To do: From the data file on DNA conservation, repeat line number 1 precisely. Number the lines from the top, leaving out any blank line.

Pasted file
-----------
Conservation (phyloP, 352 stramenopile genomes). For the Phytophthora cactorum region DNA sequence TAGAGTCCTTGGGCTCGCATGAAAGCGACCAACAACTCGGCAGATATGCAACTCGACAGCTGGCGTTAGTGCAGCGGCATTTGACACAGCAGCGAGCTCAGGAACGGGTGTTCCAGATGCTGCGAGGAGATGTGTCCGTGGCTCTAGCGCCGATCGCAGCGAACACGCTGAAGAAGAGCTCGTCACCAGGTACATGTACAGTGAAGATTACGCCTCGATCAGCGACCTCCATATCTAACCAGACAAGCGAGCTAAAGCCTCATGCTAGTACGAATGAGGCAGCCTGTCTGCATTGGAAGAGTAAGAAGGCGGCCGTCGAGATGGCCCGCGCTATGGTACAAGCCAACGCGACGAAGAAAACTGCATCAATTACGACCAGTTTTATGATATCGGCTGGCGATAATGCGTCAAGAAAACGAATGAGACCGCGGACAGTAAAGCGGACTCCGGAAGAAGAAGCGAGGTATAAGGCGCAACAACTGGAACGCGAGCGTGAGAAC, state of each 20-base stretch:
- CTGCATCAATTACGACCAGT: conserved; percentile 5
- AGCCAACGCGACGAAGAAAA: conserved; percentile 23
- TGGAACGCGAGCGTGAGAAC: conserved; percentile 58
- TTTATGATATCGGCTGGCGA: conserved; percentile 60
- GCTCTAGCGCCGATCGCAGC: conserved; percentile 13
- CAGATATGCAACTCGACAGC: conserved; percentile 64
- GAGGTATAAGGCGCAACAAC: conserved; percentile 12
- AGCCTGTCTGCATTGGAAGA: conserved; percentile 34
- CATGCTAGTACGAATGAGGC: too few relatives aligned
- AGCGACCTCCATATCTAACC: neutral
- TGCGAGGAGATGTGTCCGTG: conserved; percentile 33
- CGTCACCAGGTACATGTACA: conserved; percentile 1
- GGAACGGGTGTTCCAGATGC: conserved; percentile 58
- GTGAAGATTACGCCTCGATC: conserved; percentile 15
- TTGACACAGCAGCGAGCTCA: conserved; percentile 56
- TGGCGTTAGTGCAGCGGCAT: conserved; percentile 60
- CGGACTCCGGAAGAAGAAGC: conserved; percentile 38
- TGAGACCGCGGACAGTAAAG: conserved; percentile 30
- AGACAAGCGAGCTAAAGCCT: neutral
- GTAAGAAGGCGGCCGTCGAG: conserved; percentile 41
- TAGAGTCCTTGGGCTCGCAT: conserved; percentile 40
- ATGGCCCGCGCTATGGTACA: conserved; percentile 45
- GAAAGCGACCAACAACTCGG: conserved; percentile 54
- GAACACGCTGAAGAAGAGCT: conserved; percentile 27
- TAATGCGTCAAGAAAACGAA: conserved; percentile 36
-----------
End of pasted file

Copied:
Conservation (phyloP, 352 stramenopile genomes). For the Phytophthora cactorum region DNA sequence TAGAGTCCTTGGGCTCGCATGAAAGCGACCAACAACTCGGCAGATATGCAACTCGACAGCTGGCGTTAGTGCAGCGGCATTTGACACAGCAGCGAGCTCAGGAACGGGTGTTCCAGATGCTGCGAGGAGATGTGTCCGTGGCTCTAGCGCCGATCGCAGCGAACACGCTGAAGAAGAGCTCGTCACCAGGTACATGTACAGTGAAGATTACGCCTCGATCAGCGACCTCCATATCTAACCAGACAAGCGAGCTAAAGCCTCATGCTAGTACGAATGAGGCAGCCTGTCTGCATTGGAAGAGTAAGAAGGCGGCCGTCGAGATGGCCCGCGCTATGGTACAAGCCAACGCGACGAAGAAAACTGCATCAATTACGACCAGTTTTATGATATCGGCTGGCGATAATGCGTCAAGAAAACGAATGAGACCGCGGACAGTAAAGCGGACTCCGGAAGAAGAAGCGAGGTATAAGGCGCAACAACTGGAACGCGAGCGTGAGAAC, state of each 20-base stretch: